Jeremy King has done more to influence the way Londoners eat than perhaps anyone else in recent history. Along with his long time business partner, Chris Corbin, the entrepreneur has created some of the capital’s best loved and most iconic restaurants — the pair were the early masterminds behind the Ivy in its 90s heyday, and brought the timeless Wolseley to life in 2003.
This spring, Corbin & King opened Soutine, a French-Russian brasserie with an artistic lean, in St John’s Wood. It is the duo’s 14th opening. Here, however, Jeremy tell us how their first — Le Caprice off Piccadilly — was very nearly their last.
At the beginning of the 1980s I’d become friends with Chris Corbin, manager of Langan’s Brasserie. I was at Joe Allen at that time, and we resolved to open a restaurant with the working title of Joe Langan’s.
Chris was approached shortly afterwards by a fashion retailer and designer called Joseph Ettedgui. He said he was interested in opening a restaurant, a bit like a lot of the Parisian fashion houses were doing at the time.
Soon, we embarked upon the idea of Le Caprice together. But even before we opened, we were falling out with the Ettedgui family. We hadn’t fully mapped out our shared aspirations. It became apparent that we had different visions for the restaurant.
Our vision was to be very, very low key. No interviews or promotion. But the Ettedgui family wanted to go down the more traditional route of PR and publicity. We were fighting on the look of the restaurant, too. It had the wrong lighting, for example: the lighting was very harsh.
We opened in a very difficult trading time, at the end of 1981. The restaurant wasn’t very busy. That December there was a lot of snow, and we weren’t doing anything like the business we had anticipated.
"We hadn't fully mapped out our shared aspirations..."
The final straw for Joseph was when we put on an extraordinary New Year’s Eve collaboration with an artist called Mikel Rosen who was teaching at an art school — the uniform and interiors were designed in a very striking, surreal way. Joseph hated it.
We’d done the accounts after Christmas and had lost quite a lot of money in December. A few days later I flew to San Francisco to get married. Just before the wedding, the Ettedgui family lawyers and advisers told us we had two weeks to find a new backer. I knew that to survive we had to have a realistic chance of finding a backer in 24 hours. It was clear it wouldn’t be possible and therefore we had no choice but to close the restaurant.
Two days later I was having breakfast with the extended family, and I was told there was a call from Chris for me. The phone was one of the first cordless phones, so I had to take it at the table. Chris had told me that the shutters were down and the staff were being sent home. And I had to sit there and smile and say ‘that’s great news!’, because I couldn’t let the family know. I spent the wedding day pretending that I had a successful restaurant in London.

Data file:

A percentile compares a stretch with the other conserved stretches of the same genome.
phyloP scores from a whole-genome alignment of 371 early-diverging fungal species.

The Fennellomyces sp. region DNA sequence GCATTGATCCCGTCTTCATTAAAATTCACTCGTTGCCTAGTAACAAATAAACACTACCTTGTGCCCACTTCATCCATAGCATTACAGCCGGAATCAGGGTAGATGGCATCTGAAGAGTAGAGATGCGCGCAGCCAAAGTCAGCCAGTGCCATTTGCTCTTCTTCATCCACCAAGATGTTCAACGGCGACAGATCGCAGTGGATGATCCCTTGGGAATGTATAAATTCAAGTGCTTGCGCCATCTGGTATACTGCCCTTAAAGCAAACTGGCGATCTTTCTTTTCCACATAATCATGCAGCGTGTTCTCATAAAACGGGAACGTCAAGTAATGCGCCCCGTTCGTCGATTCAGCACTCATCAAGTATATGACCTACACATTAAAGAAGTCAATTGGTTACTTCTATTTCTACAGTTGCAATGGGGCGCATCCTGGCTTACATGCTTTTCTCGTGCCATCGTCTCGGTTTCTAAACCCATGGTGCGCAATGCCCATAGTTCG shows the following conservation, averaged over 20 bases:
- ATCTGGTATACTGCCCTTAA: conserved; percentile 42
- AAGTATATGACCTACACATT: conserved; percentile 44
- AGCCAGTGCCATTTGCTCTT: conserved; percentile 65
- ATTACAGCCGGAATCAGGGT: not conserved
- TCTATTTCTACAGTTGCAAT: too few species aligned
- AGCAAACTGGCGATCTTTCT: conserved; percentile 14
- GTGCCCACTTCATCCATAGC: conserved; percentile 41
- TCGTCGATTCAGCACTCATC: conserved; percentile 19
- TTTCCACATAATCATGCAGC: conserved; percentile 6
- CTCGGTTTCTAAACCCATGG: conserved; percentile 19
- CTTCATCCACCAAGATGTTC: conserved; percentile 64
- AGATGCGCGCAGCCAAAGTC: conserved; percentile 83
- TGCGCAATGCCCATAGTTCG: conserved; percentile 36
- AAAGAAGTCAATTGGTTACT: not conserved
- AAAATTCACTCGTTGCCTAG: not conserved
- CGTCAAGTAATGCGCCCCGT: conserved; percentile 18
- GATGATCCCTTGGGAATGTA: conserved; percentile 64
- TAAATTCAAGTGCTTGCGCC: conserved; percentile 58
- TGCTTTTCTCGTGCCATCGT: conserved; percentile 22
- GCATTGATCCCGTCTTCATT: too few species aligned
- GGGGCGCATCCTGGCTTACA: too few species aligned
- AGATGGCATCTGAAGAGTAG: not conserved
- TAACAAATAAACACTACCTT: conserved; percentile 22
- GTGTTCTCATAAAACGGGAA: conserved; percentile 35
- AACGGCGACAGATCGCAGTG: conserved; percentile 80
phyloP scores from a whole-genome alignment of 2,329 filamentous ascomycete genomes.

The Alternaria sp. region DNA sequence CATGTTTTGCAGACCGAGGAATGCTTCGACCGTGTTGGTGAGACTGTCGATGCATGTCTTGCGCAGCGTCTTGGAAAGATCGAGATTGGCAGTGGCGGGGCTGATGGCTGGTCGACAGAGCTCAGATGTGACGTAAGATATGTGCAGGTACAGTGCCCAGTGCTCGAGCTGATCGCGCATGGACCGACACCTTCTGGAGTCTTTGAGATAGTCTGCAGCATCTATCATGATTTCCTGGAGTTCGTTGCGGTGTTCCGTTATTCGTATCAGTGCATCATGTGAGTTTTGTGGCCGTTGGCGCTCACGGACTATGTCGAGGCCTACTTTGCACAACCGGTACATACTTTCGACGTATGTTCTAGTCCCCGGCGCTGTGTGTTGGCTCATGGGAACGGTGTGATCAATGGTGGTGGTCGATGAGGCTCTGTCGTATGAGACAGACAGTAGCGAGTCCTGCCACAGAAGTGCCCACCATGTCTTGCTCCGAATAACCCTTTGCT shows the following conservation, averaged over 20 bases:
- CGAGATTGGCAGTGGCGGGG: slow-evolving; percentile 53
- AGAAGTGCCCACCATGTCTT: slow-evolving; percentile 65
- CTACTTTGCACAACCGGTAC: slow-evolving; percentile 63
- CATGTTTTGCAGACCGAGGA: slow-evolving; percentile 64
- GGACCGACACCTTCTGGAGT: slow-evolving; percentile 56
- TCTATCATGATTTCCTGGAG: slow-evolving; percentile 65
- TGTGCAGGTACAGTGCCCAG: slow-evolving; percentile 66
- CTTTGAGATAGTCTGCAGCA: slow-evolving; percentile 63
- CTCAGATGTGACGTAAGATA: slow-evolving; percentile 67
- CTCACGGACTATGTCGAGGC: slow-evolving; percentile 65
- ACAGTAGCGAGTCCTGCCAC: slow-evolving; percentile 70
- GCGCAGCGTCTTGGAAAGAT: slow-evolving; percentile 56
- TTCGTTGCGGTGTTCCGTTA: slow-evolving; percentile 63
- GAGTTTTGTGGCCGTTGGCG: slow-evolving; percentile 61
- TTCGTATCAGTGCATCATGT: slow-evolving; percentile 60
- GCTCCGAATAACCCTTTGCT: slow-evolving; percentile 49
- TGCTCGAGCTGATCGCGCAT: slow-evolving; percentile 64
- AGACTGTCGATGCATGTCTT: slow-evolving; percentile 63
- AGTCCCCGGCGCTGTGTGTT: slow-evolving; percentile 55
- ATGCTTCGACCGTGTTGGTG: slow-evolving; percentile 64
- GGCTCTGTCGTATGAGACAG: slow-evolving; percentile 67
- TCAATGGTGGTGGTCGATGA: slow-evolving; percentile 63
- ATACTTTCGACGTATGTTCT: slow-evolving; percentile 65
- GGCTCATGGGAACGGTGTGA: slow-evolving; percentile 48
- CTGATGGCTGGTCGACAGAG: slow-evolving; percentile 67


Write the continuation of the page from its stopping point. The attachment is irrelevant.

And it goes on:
The day after the wedding, our relatives asked us why we weren’t going on our honeymoon. I had to explain that we’d cancelled it and were going back to London. By that point I became determined to give it another go. Chris was reluctant as he had been offered rather a nice job. I said we should go back and give it another shot. If we tried again and failed, we could at least tell ourselves we had done our best, and people would understand that. But then I said, if we go back and succeed — and I don’t know why I used this phrase, it’s very unlike me — ‘we’d be the toast of London.’
So we managed to obtain a license and option to buy and open the restaurant again. It was very quiet. People thought we were still closed. Then, one very quiet evening, Marie Helvin gave us a call, and she said she was coming down with David Bailey, Mick Jagger, and Bryan Ferry.
She said: ‘you will be busy, won’t you?’ And Chris said: ‘yes, of course.’ So we immediately got on the phone and called our friends and asked them to come to the restaurant to make it look as though we were busy. The few customers we did have then told all their friends and from that moment on, it got busier and busier.
Soon afterwards somebody told us they’d give us some free advertising. We went with the strapline: ‘Le Caprice — behind the Ritz but ahead of its time.’ Which in some ways might have summed up the experience rather well. What the experience taught us was humility, and it removed any traces of arrogance that might have been created by immediate success.
It also meant we became sole owners, and relished the opportunity for innovative thinking that independence affords. It has gone on to inform many of our ventures since — most of which we could probably never have done with traditional investor partners.
Ultimately, we were very grateful for Joseph for being the catalyst for that. And more importantly, and very gratifyingly, Joseph became a great friend, and we had a true and deep friendship in the years afterwards. But we will always be aware of how close we came to failure. “Ever tried. Ever failed. No Matter. Try again. Fail again. Fail better.” Has become our unofficial company motto.
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